German automakers are facing more headaches and potentially huge fines as the fallout from the “Dieselgate” scandal continues to seep through the legal and regulatory system in Europe and North America.
Antitrust regulators from the European Union are investigating if major German automakers, BMW, Daimler and Volkswagen AG conspired to limit the rollout of emission technology used on diesel-powered vehicles heavily promoted by the three automakers.
In the latest twist to the three-year-old “Dieselgate” scandal, the European Commission has opened an in-depth investigation this week. The investigation comes a year after it raided the companies and two years after it slapped a record 2.93 billion euro ($3.4 billion) fine on a group of truck makers, including Daimler, for fixing prices and delaying the adoption of cleaner engine technology, according to Reuters.
The EU executive said the “circle of five” – BMW, Daimler and Volkswagen Group’s VW, Audi and Porsche – held meetings where they may have colluded to limit the development and rollout of certain emissions control systems for cars sold in Europe.
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“These technologies aim at making passenger cars less damaging to the environment. If proven, this collusion may have denied consumers the opportunity to buy less polluting cars, despite the technology being available to the manufacturers,” European Competition Commissioner Margrethe Vestager said.
The commission said the technologies involved were selective catalytic reduction systems, which reduce nitrogen oxides from diesel car emissions, and “Otto” particulate filters that reduce particulate matter emissions from petrol cars, according to Reuters.
The EU antitrust enforcer said the carmakers had also discussed other technical issues, such as common requirements for car parts and testing procedures, but it did not have sufficient indications that these meetings were anti-competitive.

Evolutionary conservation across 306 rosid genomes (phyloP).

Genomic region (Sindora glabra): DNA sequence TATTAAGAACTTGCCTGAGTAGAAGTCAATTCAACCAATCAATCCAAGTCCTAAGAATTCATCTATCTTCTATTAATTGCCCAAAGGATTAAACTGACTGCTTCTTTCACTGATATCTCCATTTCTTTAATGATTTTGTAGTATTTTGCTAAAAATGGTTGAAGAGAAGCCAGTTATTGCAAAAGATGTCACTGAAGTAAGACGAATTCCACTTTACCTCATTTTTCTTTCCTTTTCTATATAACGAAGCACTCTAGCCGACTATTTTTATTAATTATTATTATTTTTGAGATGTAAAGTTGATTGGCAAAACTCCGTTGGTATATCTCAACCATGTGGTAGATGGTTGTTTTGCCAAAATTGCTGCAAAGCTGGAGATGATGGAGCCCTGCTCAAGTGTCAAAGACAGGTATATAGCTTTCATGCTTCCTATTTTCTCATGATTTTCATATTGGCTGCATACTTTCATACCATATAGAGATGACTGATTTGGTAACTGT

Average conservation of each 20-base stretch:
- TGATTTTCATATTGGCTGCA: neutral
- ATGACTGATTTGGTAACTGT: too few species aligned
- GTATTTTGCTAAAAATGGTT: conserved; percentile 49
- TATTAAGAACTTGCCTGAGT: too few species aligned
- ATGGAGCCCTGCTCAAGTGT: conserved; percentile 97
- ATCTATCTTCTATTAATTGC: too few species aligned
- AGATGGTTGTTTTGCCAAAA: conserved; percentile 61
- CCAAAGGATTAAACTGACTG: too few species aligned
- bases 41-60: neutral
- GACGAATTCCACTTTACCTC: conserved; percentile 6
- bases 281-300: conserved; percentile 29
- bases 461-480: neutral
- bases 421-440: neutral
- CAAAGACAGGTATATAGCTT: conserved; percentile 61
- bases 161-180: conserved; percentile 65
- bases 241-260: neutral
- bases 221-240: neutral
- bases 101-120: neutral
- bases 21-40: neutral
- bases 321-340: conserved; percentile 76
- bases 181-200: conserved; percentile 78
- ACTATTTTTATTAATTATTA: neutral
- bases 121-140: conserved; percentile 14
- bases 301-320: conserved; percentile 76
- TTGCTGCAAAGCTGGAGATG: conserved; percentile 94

It also said there were no signs that the companies illegally coordinated with each other in the use of so-called defeat devices to cheat regulatory testing. Volkswagen admitted to using such illegal software in 2015, sparking a scandal that has cost it more than $27 billion in penalties and fines.
(Click Here to see why VW was tagged with $1B fine in Germany for diesel-cheating scandal.)
Companies can face fines up to 10% of their global turnover for breaching EU rules. The car industry has in recent years faced billions of euros in fines worldwide for fixing prices of various auto parts.
Meanwhile, owners of the Mercedes-Benz vehicles in the U.S. are pressing for greater scrutiny despite investigations by the U.S. Department of Justice and Environmental Protection Agency into its diesel emissions systems.
In short, Mercedes marketed its BlueTEC “Clean Diesel” vehicles as “the world’s cleanest and most advanced diesel,” but, in reality, it emits high levels of nitrous oxide, which forms ozone and has been linked with serious health dangers, a spokesman for the plaintiffs noted.
(To see more about the German court ruling allowing a ban on diesel engines, Click Here.)
Mercedes worked with Bosch on the electronic diesel control that allowed Mercedes to implement the defeat devices. Bosch also made the cheat devices used by VW in their diesel vehicles. Mercedes has since abandoned selling new diesels in the U.S. after not obtaining EPA certification for its 2017 models, but some hundred thousand of its diesel vehicles are still on U.S. roads.